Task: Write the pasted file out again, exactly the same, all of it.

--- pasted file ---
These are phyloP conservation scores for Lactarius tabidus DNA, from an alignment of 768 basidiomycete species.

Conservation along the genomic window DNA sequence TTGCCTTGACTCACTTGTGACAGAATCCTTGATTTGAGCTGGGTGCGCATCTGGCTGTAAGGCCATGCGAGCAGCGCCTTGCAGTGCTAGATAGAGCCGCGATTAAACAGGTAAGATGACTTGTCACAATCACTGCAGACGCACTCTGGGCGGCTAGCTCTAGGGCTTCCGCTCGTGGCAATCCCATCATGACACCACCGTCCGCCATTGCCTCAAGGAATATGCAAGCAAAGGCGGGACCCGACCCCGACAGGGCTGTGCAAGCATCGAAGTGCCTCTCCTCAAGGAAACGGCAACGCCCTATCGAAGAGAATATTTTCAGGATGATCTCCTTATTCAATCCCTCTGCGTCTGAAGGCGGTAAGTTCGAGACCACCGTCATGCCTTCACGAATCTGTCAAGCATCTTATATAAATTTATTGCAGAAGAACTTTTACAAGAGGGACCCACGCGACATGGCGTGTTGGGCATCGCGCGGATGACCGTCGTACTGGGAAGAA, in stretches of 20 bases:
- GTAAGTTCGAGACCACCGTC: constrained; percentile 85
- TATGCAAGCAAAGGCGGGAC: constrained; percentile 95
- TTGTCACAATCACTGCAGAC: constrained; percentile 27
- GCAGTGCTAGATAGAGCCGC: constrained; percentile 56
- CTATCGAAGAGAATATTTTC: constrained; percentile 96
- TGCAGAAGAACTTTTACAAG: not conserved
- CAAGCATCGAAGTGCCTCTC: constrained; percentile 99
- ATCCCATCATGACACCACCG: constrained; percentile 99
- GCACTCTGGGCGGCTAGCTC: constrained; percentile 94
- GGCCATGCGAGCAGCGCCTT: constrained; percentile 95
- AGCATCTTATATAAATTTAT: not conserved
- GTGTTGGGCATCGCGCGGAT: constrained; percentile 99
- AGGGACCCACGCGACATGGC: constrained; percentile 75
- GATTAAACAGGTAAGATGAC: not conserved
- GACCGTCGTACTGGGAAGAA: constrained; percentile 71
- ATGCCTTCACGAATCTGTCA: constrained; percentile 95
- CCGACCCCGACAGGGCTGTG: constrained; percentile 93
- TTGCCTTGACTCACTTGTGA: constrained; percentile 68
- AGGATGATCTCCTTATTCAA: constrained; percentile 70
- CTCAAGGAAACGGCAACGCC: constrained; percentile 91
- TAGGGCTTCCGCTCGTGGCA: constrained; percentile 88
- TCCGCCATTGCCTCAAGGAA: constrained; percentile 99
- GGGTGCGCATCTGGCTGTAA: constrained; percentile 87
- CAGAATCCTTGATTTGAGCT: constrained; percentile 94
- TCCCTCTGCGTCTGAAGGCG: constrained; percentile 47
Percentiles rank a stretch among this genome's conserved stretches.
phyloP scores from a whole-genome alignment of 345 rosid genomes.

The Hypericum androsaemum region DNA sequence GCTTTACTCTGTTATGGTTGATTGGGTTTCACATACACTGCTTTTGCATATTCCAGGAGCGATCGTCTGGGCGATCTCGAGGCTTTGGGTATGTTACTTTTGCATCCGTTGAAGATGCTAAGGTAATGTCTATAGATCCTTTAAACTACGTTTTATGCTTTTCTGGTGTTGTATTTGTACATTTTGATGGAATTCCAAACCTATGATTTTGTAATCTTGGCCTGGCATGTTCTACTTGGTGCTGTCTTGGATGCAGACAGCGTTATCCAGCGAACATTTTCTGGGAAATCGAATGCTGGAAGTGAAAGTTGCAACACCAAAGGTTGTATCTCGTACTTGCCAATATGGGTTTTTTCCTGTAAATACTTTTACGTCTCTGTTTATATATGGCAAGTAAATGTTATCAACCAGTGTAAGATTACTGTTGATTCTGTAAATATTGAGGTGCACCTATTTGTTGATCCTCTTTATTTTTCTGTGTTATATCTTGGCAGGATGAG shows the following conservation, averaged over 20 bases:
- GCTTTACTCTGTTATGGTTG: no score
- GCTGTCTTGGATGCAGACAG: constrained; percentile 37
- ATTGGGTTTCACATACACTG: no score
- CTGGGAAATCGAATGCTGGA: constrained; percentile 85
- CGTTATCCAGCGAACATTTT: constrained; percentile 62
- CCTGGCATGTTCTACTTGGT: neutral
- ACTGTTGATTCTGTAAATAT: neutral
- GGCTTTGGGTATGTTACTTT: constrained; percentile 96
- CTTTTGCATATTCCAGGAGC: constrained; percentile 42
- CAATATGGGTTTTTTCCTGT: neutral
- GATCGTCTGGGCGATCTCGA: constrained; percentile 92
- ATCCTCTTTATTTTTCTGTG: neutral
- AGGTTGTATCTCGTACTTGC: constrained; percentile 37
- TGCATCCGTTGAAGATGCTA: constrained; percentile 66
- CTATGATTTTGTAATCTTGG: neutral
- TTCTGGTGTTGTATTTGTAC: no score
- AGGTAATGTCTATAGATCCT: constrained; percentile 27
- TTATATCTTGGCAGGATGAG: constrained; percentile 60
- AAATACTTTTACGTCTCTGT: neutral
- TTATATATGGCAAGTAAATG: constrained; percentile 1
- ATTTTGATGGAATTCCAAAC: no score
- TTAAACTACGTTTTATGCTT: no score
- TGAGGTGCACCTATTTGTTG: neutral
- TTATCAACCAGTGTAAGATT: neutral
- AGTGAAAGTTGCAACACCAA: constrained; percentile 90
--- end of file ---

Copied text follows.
These are phyloP conservation scores for Lactarius tabidus DNA, from an alignment of 768 basidiomycete species.

Conservation along the genomic window DNA sequence TTGCCTTGACTCACTTGTGACAGAATCCTTGATTTGAGCTGGGTGCGCATCTGGCTGTAAGGCCATGCGAGCAGCGCCTTGCAGTGCTAGATAGAGCCGCGATTAAACAGGTAAGATGACTTGTCACAATCACTGCAGACGCACTCTGGGCGGCTAGCTCTAGGGCTTCCGCTCGTGGCAATCCCATCATGACACCACCGTCCGCCATTGCCTCAAGGAATATGCAAGCAAAGGCGGGACCCGACCCCGACAGGGCTGTGCAAGCATCGAAGTGCCTCTCCTCAAGGAAACGGCAACGCCCTATCGAAGAGAATATTTTCAGGATGATCTCCTTATTCAATCCCTCTGCGTCTGAAGGCGGTAAGTTCGAGACCACCGTCATGCCTTCACGAATCTGTCAAGCATCTTATATAAATTTATTGCAGAAGAACTTTTACAAGAGGGACCCACGCGACATGGCGTGTTGGGCATCGCGCGGATGACCGTCGTACTGGGAAGAA, in stretches of 20 bases:
- GTAAGTTCGAGACCACCGTC: constrained; percentile 85
- TATGCAAGCAAAGGCGGGAC: constrained; percentile 95
- TTGTCACAATCACTGCAGAC: constrained; percentile 27
- GCAGTGCTAGATAGAGCCGC: constrained; percentile 56
- CTATCGAAGAGAATATTTTC: constrained; percentile 96
- TGCAGAAGAACTTTTACAAG: not conserved
- CAAGCATCGAAGTGCCTCTC: constrained; percentile 99
- ATCCCATCATGACACCACCG: constrained; percentile 99
- GCACTCTGGGCGGCTAGCTC: constrained; percentile 94
- GGCCATGCGAGCAGCGCCTT: constrained; percentile 95
- AGCATCTTATATAAATTTAT: not conserved
- GTGTTGGGCATCGCGCGGAT: constrained; percentile 99
- AGGGACCCACGCGACATGGC: constrained; percentile 75
- GATTAAACAGGTAAGATGAC: not conserved
- GACCGTCGTACTGGGAAGAA: constrained; percentile 71
- ATGCCTTCACGAATCTGTCA: constrained; percentile 95
- CCGACCCCGACAGGGCTGTG: constrained; percentile 93
- TTGCCTTGACTCACTTGTGA: constrained; percentile 68
- AGGATGATCTCCTTATTCAA: constrained; percentile 70
- CTCAAGGAAACGGCAACGCC: constrained; percentile 91
- TAGGGCTTCCGCTCGTGGCA: constrained; percentile 88
- TCCGCCATTGCCTCAAGGAA: constrained; percentile 99
- GGGTGCGCATCTGGCTGTAA: constrained; percentile 87
- CAGAATCCTTGATTTGAGCT: constrained; percentile 94
- TCCCTCTGCGTCTGAAGGCG: constrained; percentile 47
Percentiles rank a stretch among this genome's conserved stretches.
phyloP scores from a whole-genome alignment of 345 rosid genomes.

The Hypericum androsaemum region DNA sequence GCTTTACTCTGTTATGGTTGATTGGGTTTCACATACACTGCTTTTGCATATTCCAGGAGCGATCGTCTGGGCGATCTCGAGGCTTTGGGTATGTTACTTTTGCATCCGTTGAAGATGCTAAGGTAATGTCTATAGATCCTTTAAACTACGTTTTATGCTTTTCTGGTGTTGTATTTGTACATTTTGATGGAATTCCAAACCTATGATTTTGTAATCTTGGCCTGGCATGTTCTACTTGGTGCTGTCTTGGATGCAGACAGCGTTATCCAGCGAACATTTTCTGGGAAATCGAATGCTGGAAGTGAAAGTTGCAACACCAAAGGTTGTATCTCGTACTTGCCAATATGGGTTTTTTCCTGTAAATACTTTTACGTCTCTGTTTATATATGGCAAGTAAATGTTATCAACCAGTGTAAGATTACTGTTGATTCTGTAAATATTGAGGTGCACCTATTTGTTGATCCTCTTTATTTTTCTGTGTTATATCTTGGCAGGATGAG shows the following conservation, averaged over 20 bases:
- GCTTTACTCTGTTATGGTTG: no score
- GCTGTCTTGGATGCAGACAG: constrained; percentile 37
- ATTGGGTTTCACATACACTG: no score
- CTGGGAAATCGAATGCTGGA: constrained; percentile 85
- CGTTATCCAGCGAACATTTT: constrained; percentile 62
- CCTGGCATGTTCTACTTGGT: neutral
- ACTGTTGATTCTGTAAATAT: neutral
- GGCTTTGGGTATGTTACTTT: constrained; percentile 96
- CTTTTGCATATTCCAGGAGC: constrained; percentile 42
- CAATATGGGTTTTTTCCTGT: neutral
- GATCGTCTGGGCGATCTCGA: constrained; percentile 92
- ATCCTCTTTATTTTTCTGTG: neutral
- AGGTTGTATCTCGTACTTGC: constrained; percentile 37
- TGCATCCGTTGAAGATGCTA: constrained; percentile 66
- CTATGATTTTGTAATCTTGG: neutral
- TTCTGGTGTTGTATTTGTAC: no score
- AGGTAATGTCTATAGATCCT: constrained; percentile 27
- TTATATCTTGGCAGGATGAG: constrained; percentile 60
- AAATACTTTTACGTCTCTGT: neutral
- TTATATATGGCAAGTAAATG: constrained; percentile 1
- ATTTTGATGGAATTCCAAAC: no score
- TTAAACTACGTTTTATGCTT: no score
- TGAGGTGCACCTATTTGTTG: neutral
- TTATCAACCAGTGTAAGATT: neutral
- AGTGAAAGTTGCAACACCAA: constrained; percentile 90